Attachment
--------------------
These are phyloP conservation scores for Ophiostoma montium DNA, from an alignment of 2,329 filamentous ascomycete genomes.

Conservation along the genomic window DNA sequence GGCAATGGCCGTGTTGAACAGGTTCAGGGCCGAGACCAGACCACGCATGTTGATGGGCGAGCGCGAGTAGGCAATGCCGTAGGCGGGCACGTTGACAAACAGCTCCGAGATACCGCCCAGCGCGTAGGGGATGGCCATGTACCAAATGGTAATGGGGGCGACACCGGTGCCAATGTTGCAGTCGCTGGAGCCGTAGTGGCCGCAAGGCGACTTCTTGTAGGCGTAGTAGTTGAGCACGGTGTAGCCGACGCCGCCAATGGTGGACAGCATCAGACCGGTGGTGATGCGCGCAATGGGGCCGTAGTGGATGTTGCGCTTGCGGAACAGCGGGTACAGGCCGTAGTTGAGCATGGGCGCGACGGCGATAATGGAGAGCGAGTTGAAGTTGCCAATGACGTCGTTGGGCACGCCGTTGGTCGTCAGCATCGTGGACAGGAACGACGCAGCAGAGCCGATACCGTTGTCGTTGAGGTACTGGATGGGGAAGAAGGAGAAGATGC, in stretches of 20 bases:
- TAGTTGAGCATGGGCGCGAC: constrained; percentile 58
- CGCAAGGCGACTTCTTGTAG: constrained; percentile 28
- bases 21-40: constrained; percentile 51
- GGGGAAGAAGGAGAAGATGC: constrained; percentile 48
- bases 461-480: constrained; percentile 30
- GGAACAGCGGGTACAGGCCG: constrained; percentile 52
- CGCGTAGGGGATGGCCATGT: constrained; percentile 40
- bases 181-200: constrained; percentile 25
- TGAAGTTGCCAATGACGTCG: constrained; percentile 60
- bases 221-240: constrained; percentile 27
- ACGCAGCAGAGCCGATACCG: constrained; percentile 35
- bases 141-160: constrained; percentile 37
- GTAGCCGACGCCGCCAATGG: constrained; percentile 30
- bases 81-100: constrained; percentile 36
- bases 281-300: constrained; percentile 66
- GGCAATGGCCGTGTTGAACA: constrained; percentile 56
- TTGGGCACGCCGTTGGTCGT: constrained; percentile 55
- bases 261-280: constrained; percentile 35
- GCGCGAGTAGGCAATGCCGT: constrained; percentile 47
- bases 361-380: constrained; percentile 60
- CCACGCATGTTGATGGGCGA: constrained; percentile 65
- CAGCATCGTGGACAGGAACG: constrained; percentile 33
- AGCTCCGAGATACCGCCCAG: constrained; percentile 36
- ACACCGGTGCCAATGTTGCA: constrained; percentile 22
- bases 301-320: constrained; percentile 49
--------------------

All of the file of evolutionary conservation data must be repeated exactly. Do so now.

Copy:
These are phyloP conservation scores for Ophiostoma montium DNA, from an alignment of 2,329 filamentous ascomycete genomes.

Conservation along the genomic window DNA sequence GGCAATGGCCGTGTTGAACAGGTTCAGGGCCGAGACCAGACCACGCATGTTGATGGGCGAGCGCGAGTAGGCAATGCCGTAGGCGGGCACGTTGACAAACAGCTCCGAGATACCGCCCAGCGCGTAGGGGATGGCCATGTACCAAATGGTAATGGGGGCGACACCGGTGCCAATGTTGCAGTCGCTGGAGCCGTAGTGGCCGCAAGGCGACTTCTTGTAGGCGTAGTAGTTGAGCACGGTGTAGCCGACGCCGCCAATGGTGGACAGCATCAGACCGGTGGTGATGCGCGCAATGGGGCCGTAGTGGATGTTGCGCTTGCGGAACAGCGGGTACAGGCCGTAGTTGAGCATGGGCGCGACGGCGATAATGGAGAGCGAGTTGAAGTTGCCAATGACGTCGTTGGGCACGCCGTTGGTCGTCAGCATCGTGGACAGGAACGACGCAGCAGAGCCGATACCGTTGTCGTTGAGGTACTGGATGGGGAAGAAGGAGAAGATGC, in stretches of 20 bases:
- TAGTTGAGCATGGGCGCGAC: constrained; percentile 58
- CGCAAGGCGACTTCTTGTAG: constrained; percentile 28
- bases 21-40: constrained; percentile 51
- GGGGAAGAAGGAGAAGATGC: constrained; percentile 48
- bases 461-480: constrained; percentile 30
- GGAACAGCGGGTACAGGCCG: constrained; percentile 52
- CGCGTAGGGGATGGCCATGT: constrained; percentile 40
- bases 181-200: constrained; percentile 25
- TGAAGTTGCCAATGACGTCG: constrained; percentile 60
- bases 221-240: constrained; percentile 27
- ACGCAGCAGAGCCGATACCG: constrained; percentile 35
- bases 141-160: constrained; percentile 37
- GTAGCCGACGCCGCCAATGG: constrained; percentile 30
- bases 81-100: constrained; percentile 36
- bases 281-300: constrained; percentile 66
- GGCAATGGCCGTGTTGAACA: constrained; percentile 56
- TTGGGCACGCCGTTGGTCGT: constrained; percentile 55
- bases 261-280: constrained; percentile 35
- GCGCGAGTAGGCAATGCCGT: constrained; percentile 47
- bases 361-380: constrained; percentile 60
- CCACGCATGTTGATGGGCGA: constrained; percentile 65
- CAGCATCGTGGACAGGAACG: constrained; percentile 33
- AGCTCCGAGATACCGCCCAG: constrained; percentile 36
- ACACCGGTGCCAATGTTGCA: constrained; percentile 22
- bases 301-320: constrained; percentile 49